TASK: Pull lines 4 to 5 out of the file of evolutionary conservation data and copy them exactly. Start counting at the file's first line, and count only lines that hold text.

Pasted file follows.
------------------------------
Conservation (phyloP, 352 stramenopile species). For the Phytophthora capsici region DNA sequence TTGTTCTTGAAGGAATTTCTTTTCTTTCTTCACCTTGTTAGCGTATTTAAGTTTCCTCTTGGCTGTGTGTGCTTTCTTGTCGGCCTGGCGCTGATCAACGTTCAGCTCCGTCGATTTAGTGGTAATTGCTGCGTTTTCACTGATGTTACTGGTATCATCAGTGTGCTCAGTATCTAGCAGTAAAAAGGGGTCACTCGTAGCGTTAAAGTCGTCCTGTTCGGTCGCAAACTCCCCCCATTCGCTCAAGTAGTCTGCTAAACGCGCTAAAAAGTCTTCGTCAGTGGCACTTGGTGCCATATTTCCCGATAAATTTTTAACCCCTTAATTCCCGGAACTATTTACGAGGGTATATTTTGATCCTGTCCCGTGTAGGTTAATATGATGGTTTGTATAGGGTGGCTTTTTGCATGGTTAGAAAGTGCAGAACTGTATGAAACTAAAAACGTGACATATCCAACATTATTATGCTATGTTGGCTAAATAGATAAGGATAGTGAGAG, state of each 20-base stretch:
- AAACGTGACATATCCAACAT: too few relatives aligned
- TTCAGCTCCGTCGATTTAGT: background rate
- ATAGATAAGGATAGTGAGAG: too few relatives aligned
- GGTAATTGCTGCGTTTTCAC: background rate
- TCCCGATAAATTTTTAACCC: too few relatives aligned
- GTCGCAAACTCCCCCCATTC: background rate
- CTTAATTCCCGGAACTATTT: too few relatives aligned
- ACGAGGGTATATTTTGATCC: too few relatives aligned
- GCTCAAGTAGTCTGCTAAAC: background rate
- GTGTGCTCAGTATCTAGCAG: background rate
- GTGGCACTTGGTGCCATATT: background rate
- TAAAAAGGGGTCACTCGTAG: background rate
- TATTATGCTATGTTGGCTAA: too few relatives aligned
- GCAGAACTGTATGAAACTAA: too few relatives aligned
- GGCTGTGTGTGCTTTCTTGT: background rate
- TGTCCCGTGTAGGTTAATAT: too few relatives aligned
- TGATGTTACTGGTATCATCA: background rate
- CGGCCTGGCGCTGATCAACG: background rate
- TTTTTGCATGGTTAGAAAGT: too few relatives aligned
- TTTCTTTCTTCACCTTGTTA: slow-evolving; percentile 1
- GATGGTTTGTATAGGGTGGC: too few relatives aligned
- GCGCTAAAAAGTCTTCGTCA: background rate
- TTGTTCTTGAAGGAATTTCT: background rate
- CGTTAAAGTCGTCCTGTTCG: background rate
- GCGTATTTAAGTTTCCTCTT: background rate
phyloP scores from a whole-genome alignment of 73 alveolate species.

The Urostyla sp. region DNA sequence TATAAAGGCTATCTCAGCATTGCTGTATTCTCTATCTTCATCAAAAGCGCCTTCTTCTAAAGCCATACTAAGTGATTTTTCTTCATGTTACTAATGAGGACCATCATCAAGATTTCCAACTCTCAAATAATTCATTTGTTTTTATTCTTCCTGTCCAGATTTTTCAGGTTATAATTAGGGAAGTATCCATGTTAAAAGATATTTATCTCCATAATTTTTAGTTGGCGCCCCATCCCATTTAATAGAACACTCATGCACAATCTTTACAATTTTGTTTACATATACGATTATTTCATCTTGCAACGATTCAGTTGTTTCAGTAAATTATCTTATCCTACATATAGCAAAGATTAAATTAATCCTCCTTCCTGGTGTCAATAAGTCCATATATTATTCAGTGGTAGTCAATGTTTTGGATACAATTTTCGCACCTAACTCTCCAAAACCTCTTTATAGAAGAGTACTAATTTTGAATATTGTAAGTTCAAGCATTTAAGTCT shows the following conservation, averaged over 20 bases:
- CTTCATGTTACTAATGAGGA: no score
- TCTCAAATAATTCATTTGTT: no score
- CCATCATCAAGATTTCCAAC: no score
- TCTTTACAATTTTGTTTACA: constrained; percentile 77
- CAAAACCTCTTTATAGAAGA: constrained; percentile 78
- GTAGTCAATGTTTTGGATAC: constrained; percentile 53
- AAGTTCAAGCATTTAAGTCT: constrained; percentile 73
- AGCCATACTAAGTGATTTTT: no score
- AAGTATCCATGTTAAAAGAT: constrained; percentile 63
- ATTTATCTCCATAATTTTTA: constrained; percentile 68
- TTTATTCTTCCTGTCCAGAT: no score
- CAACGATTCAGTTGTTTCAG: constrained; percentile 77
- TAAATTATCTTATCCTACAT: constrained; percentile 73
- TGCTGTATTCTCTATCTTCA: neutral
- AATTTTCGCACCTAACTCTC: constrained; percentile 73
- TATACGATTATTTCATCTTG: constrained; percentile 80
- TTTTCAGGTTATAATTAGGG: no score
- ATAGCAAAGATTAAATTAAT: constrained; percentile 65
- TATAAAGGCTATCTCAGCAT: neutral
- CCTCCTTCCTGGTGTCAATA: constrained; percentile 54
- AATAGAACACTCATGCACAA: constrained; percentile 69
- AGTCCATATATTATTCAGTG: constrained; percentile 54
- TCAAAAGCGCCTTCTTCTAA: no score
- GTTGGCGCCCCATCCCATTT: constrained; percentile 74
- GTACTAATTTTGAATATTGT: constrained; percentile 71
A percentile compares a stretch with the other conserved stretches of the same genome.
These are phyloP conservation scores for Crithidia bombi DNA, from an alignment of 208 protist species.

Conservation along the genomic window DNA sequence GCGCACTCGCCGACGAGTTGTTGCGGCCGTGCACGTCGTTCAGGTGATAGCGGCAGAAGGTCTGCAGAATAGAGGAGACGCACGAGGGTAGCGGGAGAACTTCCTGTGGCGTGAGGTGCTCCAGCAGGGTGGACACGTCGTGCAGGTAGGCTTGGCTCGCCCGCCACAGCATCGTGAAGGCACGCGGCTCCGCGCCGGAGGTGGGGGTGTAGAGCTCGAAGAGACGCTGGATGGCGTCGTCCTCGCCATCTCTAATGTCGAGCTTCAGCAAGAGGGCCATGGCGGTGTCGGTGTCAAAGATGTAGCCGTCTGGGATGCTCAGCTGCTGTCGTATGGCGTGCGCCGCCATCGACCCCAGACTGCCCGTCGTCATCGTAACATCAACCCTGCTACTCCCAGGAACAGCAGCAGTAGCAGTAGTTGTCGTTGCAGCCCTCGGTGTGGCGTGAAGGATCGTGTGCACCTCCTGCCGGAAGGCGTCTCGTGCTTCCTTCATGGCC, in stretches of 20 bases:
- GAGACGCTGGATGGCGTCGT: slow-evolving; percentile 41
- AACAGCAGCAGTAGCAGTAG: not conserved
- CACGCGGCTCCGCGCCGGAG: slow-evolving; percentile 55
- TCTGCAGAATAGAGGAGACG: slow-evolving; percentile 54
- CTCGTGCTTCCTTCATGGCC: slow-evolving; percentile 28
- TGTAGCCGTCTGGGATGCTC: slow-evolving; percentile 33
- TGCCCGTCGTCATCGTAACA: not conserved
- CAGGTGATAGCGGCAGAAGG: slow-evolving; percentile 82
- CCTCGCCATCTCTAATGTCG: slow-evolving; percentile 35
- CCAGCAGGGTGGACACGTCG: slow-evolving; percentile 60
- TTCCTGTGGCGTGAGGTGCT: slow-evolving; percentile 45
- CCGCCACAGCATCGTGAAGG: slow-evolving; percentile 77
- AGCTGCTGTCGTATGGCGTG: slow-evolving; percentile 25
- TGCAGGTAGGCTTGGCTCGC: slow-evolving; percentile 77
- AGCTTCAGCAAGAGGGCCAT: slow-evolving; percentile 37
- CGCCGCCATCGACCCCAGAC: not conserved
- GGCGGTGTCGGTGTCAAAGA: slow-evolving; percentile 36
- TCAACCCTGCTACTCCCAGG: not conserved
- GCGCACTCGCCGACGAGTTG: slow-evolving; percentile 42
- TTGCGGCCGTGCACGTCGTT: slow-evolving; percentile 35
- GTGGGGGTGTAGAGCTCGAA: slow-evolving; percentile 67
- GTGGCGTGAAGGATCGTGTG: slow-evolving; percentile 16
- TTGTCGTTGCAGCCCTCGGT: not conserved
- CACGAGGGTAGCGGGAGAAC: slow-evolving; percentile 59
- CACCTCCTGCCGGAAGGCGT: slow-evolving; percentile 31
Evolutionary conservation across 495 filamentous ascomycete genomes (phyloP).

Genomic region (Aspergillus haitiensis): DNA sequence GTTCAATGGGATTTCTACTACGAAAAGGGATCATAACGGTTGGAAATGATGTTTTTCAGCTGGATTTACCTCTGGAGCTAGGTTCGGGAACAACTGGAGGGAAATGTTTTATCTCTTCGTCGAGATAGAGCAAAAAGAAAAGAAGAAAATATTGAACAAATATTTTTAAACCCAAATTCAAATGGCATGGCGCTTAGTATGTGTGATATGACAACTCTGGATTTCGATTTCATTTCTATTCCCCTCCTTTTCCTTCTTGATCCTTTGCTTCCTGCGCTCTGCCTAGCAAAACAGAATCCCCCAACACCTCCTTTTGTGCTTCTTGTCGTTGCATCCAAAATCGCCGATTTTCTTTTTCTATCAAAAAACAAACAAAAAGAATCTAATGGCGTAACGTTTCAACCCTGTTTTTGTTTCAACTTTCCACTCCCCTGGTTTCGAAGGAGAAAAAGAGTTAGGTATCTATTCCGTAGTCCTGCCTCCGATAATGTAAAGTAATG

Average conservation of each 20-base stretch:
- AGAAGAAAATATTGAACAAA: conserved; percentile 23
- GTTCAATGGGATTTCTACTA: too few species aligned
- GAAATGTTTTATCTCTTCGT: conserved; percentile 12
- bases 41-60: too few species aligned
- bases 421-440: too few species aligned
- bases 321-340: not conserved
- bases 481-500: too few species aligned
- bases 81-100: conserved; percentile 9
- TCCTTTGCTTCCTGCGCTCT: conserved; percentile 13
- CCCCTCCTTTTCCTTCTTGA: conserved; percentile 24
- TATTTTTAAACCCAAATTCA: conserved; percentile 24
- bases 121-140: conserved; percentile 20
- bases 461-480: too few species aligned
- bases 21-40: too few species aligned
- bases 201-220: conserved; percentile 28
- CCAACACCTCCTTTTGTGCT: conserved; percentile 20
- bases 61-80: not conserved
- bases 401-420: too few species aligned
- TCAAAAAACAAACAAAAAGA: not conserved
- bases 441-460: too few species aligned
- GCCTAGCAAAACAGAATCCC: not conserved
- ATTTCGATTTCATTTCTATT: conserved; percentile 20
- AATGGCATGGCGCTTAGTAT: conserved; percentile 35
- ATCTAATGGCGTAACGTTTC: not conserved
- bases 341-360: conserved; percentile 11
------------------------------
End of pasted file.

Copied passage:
- ATAGATAAGGATAGTGAGAG: too few relatives aligned
- GGTAATTGCTGCGTTTTCAC: background rate